Display Settings:

Format

Send to:

Choose Destination
We are sorry, but NCBI web applications do not support your browser and may not function properly. More information
J Neurosci. 2011 Apr 13;31(15):5755-63. doi: 10.1523/JNEUROSCI.5346-10.2011.

Enhanced subcortical spreading depression in familial hemiplegic migraine type 1 mutant mice.

Author information

  • 1Stroke and Neurovascular Regulation Laboratory, Department of Radiology, Athinoula A. Martinos Center for Biomedical Imaging, Massachusetts General Hospital, Harvard Medical School, Charlestown, Massachusetts 02129, USA.

Abstract

Familial hemiplegic migraine type 1, a monogenic migraine variant with aura, is linked to gain-of-function mutations in the CACNA1A gene encoding Ca(V)2.1 channels. The S218L mutation causes severe channel dysfunction, and paroxysmal migraine attacks can be accompanied by seizures, coma, and hemiplegia; patients expressing the R192Q mutation exhibit hemiplegia only. Familial hemiplegic migraine knock-in mice expressing the S218L or R192Q mutation are highly susceptible to cortical spreading depression, the electrophysiological surrogate for migraine aura, and develop severe and prolonged motor deficits after spreading depression. The S218L mutants also develop coma and seizures and sometimes die. To investigate underlying mechanisms for these symptoms, we used multielectrode electrophysiological recordings, diffusion-weighted magnetic resonance imaging, and c-fos immunohistochemistry to trace spreading depression propagation into subcortical structures. We showed that unlike the wild type, cortical spreading depression readily propagated into subcortical structures in both familial hemiplegic migraine type 1 mutants. Whereas the facilitated subcortical spread appeared limited to the striatum in R192Q, hippocampal and thalamic spread was detected in the S218L mutants with an allele-dosage effect. Both strains exhibited increased susceptibility to subcortical spreading depression and reverberating spreading depression waves. Altogether, these data show that spreading depression propagates between cortex, basal ganglia, diencephalon, and hippocampus in genetically susceptible brains, which could explain the prolonged hemiplegia, coma, and seizure phenotype in this variant of migraine with aura.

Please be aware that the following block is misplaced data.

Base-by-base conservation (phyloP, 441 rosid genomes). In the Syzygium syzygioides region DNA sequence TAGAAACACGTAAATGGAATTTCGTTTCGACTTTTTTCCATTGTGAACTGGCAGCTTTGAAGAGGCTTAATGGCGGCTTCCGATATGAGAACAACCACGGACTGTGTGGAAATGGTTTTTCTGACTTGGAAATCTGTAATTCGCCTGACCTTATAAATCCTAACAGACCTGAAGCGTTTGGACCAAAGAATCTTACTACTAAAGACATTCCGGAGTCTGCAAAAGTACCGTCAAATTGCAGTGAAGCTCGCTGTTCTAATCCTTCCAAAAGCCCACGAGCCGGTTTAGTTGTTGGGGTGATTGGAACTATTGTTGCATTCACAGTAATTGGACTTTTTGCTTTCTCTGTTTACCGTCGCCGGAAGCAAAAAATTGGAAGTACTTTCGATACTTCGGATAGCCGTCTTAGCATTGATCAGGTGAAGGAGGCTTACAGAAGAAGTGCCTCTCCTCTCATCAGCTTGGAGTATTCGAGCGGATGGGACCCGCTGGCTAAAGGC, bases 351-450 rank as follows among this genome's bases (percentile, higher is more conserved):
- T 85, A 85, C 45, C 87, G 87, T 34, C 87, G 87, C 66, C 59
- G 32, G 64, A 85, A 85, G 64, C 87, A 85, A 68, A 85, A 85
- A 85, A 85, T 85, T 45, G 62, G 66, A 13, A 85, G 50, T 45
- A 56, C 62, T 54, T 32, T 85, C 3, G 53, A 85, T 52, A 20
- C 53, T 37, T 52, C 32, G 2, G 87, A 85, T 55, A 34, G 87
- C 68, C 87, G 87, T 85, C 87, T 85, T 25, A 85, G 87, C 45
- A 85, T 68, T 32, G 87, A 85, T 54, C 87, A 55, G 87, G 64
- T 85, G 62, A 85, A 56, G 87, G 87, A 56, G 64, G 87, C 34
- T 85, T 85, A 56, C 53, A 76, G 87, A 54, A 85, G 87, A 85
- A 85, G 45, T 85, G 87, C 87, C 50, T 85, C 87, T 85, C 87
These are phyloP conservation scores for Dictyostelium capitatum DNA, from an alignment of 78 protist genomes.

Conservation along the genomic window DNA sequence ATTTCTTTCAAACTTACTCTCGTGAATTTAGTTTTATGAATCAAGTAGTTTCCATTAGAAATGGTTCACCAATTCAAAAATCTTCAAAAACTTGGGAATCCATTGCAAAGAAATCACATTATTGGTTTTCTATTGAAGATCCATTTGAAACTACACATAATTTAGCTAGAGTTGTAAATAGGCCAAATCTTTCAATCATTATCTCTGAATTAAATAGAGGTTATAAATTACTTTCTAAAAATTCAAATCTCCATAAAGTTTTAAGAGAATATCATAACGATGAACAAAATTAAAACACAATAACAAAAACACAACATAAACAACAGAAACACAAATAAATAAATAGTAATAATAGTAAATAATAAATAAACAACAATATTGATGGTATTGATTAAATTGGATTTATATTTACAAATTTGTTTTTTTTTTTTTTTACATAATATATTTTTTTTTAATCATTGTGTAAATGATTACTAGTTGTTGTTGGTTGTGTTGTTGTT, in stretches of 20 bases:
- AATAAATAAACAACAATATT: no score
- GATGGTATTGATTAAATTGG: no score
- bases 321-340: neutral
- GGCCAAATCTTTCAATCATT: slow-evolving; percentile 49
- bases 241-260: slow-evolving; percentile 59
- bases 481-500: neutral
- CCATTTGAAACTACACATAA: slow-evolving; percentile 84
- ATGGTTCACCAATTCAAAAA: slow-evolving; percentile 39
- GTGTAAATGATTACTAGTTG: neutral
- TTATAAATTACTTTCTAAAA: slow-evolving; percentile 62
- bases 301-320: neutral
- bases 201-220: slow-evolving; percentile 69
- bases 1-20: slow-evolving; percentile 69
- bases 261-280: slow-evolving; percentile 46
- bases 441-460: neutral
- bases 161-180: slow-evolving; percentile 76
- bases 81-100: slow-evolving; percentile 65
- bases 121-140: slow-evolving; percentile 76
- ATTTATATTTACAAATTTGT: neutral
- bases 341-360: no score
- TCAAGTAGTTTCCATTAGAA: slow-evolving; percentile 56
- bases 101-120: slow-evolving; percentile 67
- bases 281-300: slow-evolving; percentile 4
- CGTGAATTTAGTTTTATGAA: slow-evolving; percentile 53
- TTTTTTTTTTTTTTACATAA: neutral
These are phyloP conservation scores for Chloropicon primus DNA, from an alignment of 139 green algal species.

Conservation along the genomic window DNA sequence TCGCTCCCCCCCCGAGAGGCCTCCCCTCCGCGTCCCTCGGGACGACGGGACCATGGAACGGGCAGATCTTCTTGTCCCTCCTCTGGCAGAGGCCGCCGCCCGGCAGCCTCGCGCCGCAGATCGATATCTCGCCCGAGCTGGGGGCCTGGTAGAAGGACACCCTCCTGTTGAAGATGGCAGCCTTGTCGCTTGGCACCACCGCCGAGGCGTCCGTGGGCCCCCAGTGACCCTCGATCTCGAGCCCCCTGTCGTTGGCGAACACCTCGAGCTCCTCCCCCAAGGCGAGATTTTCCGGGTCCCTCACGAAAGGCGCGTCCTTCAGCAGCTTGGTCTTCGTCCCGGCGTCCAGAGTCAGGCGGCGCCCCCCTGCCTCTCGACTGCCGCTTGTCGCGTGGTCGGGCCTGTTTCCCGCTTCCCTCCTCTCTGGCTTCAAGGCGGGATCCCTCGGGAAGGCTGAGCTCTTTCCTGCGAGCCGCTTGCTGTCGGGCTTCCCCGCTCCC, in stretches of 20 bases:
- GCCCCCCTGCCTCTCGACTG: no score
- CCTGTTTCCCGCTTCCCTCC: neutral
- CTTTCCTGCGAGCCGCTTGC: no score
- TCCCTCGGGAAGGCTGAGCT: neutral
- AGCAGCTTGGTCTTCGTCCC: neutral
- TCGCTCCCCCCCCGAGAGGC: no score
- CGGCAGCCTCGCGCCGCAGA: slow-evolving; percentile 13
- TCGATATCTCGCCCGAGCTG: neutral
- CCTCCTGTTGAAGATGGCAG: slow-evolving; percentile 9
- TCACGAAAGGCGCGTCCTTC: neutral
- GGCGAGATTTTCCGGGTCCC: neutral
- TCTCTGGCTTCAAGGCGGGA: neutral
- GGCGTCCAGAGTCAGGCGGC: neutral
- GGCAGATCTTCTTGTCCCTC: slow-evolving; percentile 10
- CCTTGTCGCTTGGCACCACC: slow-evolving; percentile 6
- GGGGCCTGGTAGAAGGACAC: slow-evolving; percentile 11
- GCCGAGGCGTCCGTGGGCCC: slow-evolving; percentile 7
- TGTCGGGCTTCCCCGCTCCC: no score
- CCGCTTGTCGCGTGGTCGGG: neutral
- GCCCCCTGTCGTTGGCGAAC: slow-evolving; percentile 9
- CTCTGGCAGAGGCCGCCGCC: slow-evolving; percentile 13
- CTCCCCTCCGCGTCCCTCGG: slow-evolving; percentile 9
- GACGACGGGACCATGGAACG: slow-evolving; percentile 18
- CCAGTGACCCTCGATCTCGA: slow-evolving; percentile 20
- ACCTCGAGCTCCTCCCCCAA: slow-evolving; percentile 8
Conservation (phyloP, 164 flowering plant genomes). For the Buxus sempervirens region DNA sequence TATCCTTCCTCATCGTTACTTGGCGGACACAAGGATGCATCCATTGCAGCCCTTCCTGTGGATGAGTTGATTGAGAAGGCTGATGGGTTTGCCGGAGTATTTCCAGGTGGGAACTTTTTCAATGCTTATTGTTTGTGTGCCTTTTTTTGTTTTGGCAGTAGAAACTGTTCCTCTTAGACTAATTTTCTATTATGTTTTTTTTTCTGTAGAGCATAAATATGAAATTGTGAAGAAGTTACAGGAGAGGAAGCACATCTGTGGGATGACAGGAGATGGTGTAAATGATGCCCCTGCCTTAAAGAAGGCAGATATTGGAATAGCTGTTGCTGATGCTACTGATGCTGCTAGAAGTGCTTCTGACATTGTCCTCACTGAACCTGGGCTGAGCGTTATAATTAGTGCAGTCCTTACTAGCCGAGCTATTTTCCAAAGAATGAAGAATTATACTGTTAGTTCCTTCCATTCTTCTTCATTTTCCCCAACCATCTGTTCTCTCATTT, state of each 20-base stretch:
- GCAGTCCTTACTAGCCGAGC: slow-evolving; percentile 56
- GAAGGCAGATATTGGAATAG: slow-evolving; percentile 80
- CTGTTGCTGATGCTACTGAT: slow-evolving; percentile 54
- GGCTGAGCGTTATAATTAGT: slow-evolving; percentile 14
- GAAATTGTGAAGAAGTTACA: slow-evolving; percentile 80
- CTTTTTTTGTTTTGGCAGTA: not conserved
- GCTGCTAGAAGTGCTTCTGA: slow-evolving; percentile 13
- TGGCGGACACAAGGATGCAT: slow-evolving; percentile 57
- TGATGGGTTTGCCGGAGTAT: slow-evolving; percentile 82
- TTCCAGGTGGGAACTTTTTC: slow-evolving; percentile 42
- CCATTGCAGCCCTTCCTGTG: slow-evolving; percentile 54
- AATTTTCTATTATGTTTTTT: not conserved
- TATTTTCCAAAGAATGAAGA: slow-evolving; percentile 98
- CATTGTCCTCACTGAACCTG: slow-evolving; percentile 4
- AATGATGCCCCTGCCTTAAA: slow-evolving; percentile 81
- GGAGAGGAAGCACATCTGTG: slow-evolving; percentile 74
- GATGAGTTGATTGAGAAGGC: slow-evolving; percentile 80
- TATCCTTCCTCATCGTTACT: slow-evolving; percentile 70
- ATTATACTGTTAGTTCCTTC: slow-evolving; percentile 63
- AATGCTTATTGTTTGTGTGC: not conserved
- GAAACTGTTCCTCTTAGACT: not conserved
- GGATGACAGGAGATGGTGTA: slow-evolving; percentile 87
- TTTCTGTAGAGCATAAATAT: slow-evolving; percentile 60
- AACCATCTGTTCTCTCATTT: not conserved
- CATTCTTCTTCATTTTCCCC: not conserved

PMID:
21490217
[PubMed - indexed for MEDLINE]
PMCID:
PMC3135337
Free PMC Article

Images from this publication.See all images (7)Free text

Figure 1
Figure 2
Figure 3
Figure 4
Figure 5
Figure 6
Figure 7
PubMed Commons home

PubMed Commons

0 comments
How to join PubMed Commons

    Supplemental Content

    Full text links

    Icon for HighWire Icon for PubMed Central
    Loading ...
    Write to the Help Desk